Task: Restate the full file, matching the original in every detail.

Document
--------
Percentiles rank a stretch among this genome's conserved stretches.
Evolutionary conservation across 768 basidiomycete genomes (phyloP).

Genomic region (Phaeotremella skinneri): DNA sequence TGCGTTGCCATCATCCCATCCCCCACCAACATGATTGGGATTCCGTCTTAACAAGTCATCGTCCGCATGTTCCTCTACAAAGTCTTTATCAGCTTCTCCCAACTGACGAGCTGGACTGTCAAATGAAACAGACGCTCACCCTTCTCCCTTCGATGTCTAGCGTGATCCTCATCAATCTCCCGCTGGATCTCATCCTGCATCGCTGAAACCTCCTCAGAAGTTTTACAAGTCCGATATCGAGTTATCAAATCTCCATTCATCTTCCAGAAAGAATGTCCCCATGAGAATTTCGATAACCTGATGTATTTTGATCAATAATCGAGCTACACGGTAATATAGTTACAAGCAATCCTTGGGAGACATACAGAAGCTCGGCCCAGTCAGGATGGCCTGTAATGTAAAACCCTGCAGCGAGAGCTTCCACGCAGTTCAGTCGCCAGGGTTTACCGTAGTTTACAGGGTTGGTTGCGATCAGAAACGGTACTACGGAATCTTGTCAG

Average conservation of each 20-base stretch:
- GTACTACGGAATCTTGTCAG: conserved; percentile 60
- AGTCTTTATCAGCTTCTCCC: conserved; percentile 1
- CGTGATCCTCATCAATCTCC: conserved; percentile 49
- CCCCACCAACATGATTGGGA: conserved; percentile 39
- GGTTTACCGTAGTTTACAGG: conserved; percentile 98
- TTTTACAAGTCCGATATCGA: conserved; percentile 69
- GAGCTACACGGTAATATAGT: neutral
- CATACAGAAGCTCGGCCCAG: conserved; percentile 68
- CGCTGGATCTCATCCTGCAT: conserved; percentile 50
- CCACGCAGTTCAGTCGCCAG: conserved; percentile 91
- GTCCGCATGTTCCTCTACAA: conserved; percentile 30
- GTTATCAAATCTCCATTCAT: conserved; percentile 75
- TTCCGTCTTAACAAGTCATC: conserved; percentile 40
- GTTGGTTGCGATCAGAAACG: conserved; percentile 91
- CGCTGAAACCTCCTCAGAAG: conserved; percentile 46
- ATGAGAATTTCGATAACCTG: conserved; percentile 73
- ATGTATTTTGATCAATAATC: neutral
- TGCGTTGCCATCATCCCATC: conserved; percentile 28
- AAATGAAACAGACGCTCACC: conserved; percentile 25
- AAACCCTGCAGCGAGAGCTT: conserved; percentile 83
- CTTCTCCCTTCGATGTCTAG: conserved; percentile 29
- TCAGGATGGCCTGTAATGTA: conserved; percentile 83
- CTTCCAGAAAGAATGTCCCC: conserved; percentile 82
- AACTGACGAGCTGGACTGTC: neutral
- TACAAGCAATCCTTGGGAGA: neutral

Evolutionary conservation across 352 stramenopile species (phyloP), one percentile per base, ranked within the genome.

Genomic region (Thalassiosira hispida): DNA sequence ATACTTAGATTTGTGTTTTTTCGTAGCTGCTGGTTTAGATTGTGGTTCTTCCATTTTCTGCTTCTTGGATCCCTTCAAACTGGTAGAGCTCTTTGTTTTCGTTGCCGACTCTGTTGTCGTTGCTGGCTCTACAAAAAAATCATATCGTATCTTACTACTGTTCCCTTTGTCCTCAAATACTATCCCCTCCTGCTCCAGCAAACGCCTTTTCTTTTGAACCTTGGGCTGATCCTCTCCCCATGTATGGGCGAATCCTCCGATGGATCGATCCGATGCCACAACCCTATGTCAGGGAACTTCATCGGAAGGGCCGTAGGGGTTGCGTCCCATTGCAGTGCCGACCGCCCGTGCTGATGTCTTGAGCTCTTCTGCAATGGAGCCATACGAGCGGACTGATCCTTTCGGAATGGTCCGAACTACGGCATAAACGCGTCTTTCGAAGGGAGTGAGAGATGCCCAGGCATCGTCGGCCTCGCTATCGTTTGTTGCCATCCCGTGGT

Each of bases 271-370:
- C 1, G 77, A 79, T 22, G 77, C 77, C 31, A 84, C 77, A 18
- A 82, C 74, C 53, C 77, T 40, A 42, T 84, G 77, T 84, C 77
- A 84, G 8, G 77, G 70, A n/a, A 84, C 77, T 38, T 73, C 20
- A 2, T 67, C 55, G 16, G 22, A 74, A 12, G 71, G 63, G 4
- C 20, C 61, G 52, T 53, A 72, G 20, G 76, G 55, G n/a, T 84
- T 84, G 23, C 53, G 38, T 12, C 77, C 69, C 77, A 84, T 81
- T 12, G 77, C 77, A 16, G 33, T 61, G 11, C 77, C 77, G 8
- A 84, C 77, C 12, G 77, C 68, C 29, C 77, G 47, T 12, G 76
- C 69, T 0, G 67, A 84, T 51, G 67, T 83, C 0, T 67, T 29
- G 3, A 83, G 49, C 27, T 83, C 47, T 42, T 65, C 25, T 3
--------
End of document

Percentiles rank a stretch among this genome's conserved stretches.
Evolutionary conservation across 768 basidiomycete genomes (phyloP).

Genomic region (Phaeotremella skinneri): DNA sequence TGCGTTGCCATCATCCCATCCCCCACCAACATGATTGGGATTCCGTCTTAACAAGTCATCGTCCGCATGTTCCTCTACAAAGTCTTTATCAGCTTCTCCCAACTGACGAGCTGGACTGTCAAATGAAACAGACGCTCACCCTTCTCCCTTCGATGTCTAGCGTGATCCTCATCAATCTCCCGCTGGATCTCATCCTGCATCGCTGAAACCTCCTCAGAAGTTTTACAAGTCCGATATCGAGTTATCAAATCTCCATTCATCTTCCAGAAAGAATGTCCCCATGAGAATTTCGATAACCTGATGTATTTTGATCAATAATCGAGCTACACGGTAATATAGTTACAAGCAATCCTTGGGAGACATACAGAAGCTCGGCCCAGTCAGGATGGCCTGTAATGTAAAACCCTGCAGCGAGAGCTTCCACGCAGTTCAGTCGCCAGGGTTTACCGTAGTTTACAGGGTTGGTTGCGATCAGAAACGGTACTACGGAATCTTGTCAG

Average conservation of each 20-base stretch:
- GTACTACGGAATCTTGTCAG: conserved; percentile 60
- AGTCTTTATCAGCTTCTCCC: conserved; percentile 1
- CGTGATCCTCATCAATCTCC: conserved; percentile 49
- CCCCACCAACATGATTGGGA: conserved; percentile 39
- GGTTTACCGTAGTTTACAGG: conserved; percentile 98
- TTTTACAAGTCCGATATCGA: conserved; percentile 69
- GAGCTACACGGTAATATAGT: neutral
- CATACAGAAGCTCGGCCCAG: conserved; percentile 68
- CGCTGGATCTCATCCTGCAT: conserved; percentile 50
- CCACGCAGTTCAGTCGCCAG: conserved; percentile 91
- GTCCGCATGTTCCTCTACAA: conserved; percentile 30
- GTTATCAAATCTCCATTCAT: conserved; percentile 75
- TTCCGTCTTAACAAGTCATC: conserved; percentile 40
- GTTGGTTGCGATCAGAAACG: conserved; percentile 91
- CGCTGAAACCTCCTCAGAAG: conserved; percentile 46
- ATGAGAATTTCGATAACCTG: conserved; percentile 73
- ATGTATTTTGATCAATAATC: neutral
- TGCGTTGCCATCATCCCATC: conserved; percentile 28
- AAATGAAACAGACGCTCACC: conserved; percentile 25
- AAACCCTGCAGCGAGAGCTT: conserved; percentile 83
- CTTCTCCCTTCGATGTCTAG: conserved; percentile 29
- TCAGGATGGCCTGTAATGTA: conserved; percentile 83
- CTTCCAGAAAGAATGTCCCC: conserved; percentile 82
- AACTGACGAGCTGGACTGTC: neutral
- TACAAGCAATCCTTGGGAGA: neutral

Evolutionary conservation across 352 stramenopile species (phyloP), one percentile per base, ranked within the genome.

Genomic region (Thalassiosira hispida): DNA sequence ATACTTAGATTTGTGTTTTTTCGTAGCTGCTGGTTTAGATTGTGGTTCTTCCATTTTCTGCTTCTTGGATCCCTTCAAACTGGTAGAGCTCTTTGTTTTCGTTGCCGACTCTGTTGTCGTTGCTGGCTCTACAAAAAAATCATATCGTATCTTACTACTGTTCCCTTTGTCCTCAAATACTATCCCCTCCTGCTCCAGCAAACGCCTTTTCTTTTGAACCTTGGGCTGATCCTCTCCCCATGTATGGGCGAATCCTCCGATGGATCGATCCGATGCCACAACCCTATGTCAGGGAACTTCATCGGAAGGGCCGTAGGGGTTGCGTCCCATTGCAGTGCCGACCGCCCGTGCTGATGTCTTGAGCTCTTCTGCAATGGAGCCATACGAGCGGACTGATCCTTTCGGAATGGTCCGAACTACGGCATAAACGCGTCTTTCGAAGGGAGTGAGAGATGCCCAGGCATCGTCGGCCTCGCTATCGTTTGTTGCCATCCCGTGGT

Each of bases 271-370:
- C 1, G 77, A 79, T 22, G 77, C 77, C 31, A 84, C 77, A 18
- A 82, C 74, C 53, C 77, T 40, A 42, T 84, G 77, T 84, C 77
- A 84, G 8, G 77, G 70, A n/a, A 84, C 77, T 38, T 73, C 20
- A 2, T 67, C 55, G 16, G 22, A 74, A 12, G 71, G 63, G 4
- C 20, C 61, G 52, T 53, A 72, G 20, G 76, G 55, G n/a, T 84
- T 84, G 23, C 53, G 38, T 12, C 77, C 69, C 77, A 84, T 81
- T 12, G 77, C 77, A 16, G 33, T 61, G 11, C 77, C 77, G 8
- A 84, C 77, C 12, G 77, C 68, C 29, C 77, G 47, T 12, G 76
- C 69, T 0, G 67, A 84, T 51, G 67, T 83, C 0, T 67, T 29
- G 3, A 83, G 49, C 27, T 83, C 47, T 42, T 65, C 25, T 3